Although Tyrosine can certainly support cognitive function in the context of a pre-workout supplement, very few contain clinical doses of 2g+. Unfortunately, Angel Dust appears to be no exception, although Blackstone Labs does not disclose the exact dose.


Mucuna Pruriens (also known as Velvet Bean Extract) contain L-Dopa, a precursor to Dopamine. Aside from increasing dopamine, a 2008 study found that “Treatment with M. pruriens regulates steroidogenesis and improves semen quality in infertile men.” In addition to increased levels of dopamine, adernaline, and noradrenaline, the subjects who recieved Mucuna Pruriens also experienced elevated testosterone levels. However, it should emphasized that the subjects who showed increased Testosterone were infertile men, meaning many of them may have initially had low testosterone levels. There is no evidence that Mucuna Pruriens supplementation effectively raises testosterone in individuals with normal testosterone levels. Those suffering from low testosterone levels are much more likely to benefit from supplementation.


Out of the three human studies done specifically to test the effect of D-Aspartic Acid on testosterone, two have shown a significant increase in testosterone levels.

A 2012 study from “Advances in Sexual Medicine”, the subjects of which were infertile men (initially low Testosterone) found that 2.66g of D-Aspartic Acid was able to significantly increase Testosterone levels when measured after 90 days of supplementation. These results were in-line with those of an earlier (2009) study in which D-Aspartic Acid supplementation raised Testosterone by 42% after 12 days in healthy men (initially normal Testosterone).

However, a 2013 study published in “Nutrition Research” found that athletes who supplemented with D-Aspartic Acid for 28 days showed no difference in testosterone levels.

The researchers in the failed study noted abnormally high levels of D-aspartate oxidase, the enzyme which degrades D-Aspartic Acid, indicating that prolonged supplementation in individuals with healthy Testosterone levels may cause “negative feedback” which reduces the effects.

Unfortunately, Angel Dust contains nowhere near a clinical (3g) dose of D-Aspartic Acid, so whether the dose present can actually convey any meaningful benefit remains questionable.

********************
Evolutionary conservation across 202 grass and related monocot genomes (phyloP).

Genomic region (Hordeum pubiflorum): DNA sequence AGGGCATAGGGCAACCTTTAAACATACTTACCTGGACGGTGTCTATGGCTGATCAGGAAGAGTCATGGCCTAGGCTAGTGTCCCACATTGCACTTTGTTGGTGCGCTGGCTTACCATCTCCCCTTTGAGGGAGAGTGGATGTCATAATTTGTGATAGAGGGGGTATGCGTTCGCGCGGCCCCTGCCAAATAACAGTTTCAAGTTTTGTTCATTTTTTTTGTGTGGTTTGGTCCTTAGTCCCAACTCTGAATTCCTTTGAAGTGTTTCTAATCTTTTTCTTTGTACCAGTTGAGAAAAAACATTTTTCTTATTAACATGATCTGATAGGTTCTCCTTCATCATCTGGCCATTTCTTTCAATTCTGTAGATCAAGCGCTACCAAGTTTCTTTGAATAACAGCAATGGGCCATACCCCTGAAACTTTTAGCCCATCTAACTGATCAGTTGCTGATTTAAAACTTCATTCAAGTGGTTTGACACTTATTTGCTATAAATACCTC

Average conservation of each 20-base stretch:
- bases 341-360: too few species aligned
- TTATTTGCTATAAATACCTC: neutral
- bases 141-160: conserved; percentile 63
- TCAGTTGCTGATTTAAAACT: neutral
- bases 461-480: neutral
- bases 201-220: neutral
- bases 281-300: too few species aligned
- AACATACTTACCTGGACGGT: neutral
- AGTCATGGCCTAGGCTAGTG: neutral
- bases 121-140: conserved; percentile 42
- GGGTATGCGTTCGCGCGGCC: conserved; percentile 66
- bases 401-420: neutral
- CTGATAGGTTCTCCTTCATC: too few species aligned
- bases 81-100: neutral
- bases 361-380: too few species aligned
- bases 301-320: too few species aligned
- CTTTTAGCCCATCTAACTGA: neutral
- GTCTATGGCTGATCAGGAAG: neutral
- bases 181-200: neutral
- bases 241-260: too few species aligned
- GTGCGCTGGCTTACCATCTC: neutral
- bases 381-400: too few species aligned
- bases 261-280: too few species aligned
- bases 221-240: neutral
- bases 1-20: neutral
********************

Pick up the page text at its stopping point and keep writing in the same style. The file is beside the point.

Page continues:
Recently, Agmatine has become quite pervasive in pre-workout supplements because of its alleged ability to regulate Nitric Oxide Synthase (NOS), an enzyme that catalyzes the production of NO from Arginine, and either elevates or reduces its presence, depending on the type of NOS. NOS is a widely misunderstood enzyme, mostly due to supplement companies not properly explaining its function and how that function relates to physical performance. It is largely thought that NOS is the enzyme that “breaks down” NO, when it is actually the enzyme that catalyzes the production of NO from Arginine in the first place.

It’s important to understand that there are several types of NOS, all which are required for the production of NO. Inducible NOS (iNOS) and Neuronal NOS (nNOS) are considered harmful because they elevate NO in immune cells (causing inflammation) and the brain (causing neuronal damage), while Endothelial NOS (eNOS) is considered beneficial as this is the kind which increases Nitric Oxide in the blood vessels, resulting in vasodilation.

Agmatine has been demonstrated to up-regulate eNOS (the “good” NOS) while inhibiting the other NOS enzymes (the “bad” NOS). However, as mentioned above, Agmatine remains under-researched because it is a relatively new entrant in the supplement industry.

Although Blackstone does not disclose the exact dose of Agmatine present in Angel Dust, we’d estimate somewhere around 500mg, a pretty average (and possibly effective) dose.


Betaine (also known as Trimethylglycine) is the amino acid Glycine with the addition of three methyl groups attached. It is alleged to increase power output and strength by increasing cellular swelling, a phenomenon well established with Creatine supplementation, which can drastically reduce the damaging effect of outside stimuli (such as exercise) on the working muscle. So far, Betaine has been investigated in several human studies, and has had some pretty encouraging results in most.

A 2009 study, published in the “Journal of the International Society of Sports Nutrition”, found that 2.5g Betaine (split into two 1.25mg doses) over the course of 15 days increased muscle endurance during squats and appeared to improve the quality of each rep (likely because they were easier).

A 2010 study, again from the “Journal of the International Society of Sports Nutrition”, found that the same supplementation protocol (2.5g daily in two equal doses) effectively increased isometric bench press and squat force as well as bench throw and vertical jump power.

A 2011 study, published in “The Journal of Strength & Condition Research” noted improvements in number of bench press repetitions and total volume load with same 2.5g dosing protocol for 14 days. However, another 2011 study from the same journal noted no such improvements in power output or number of reps performed, though there were subjective reports of fatigue reduction.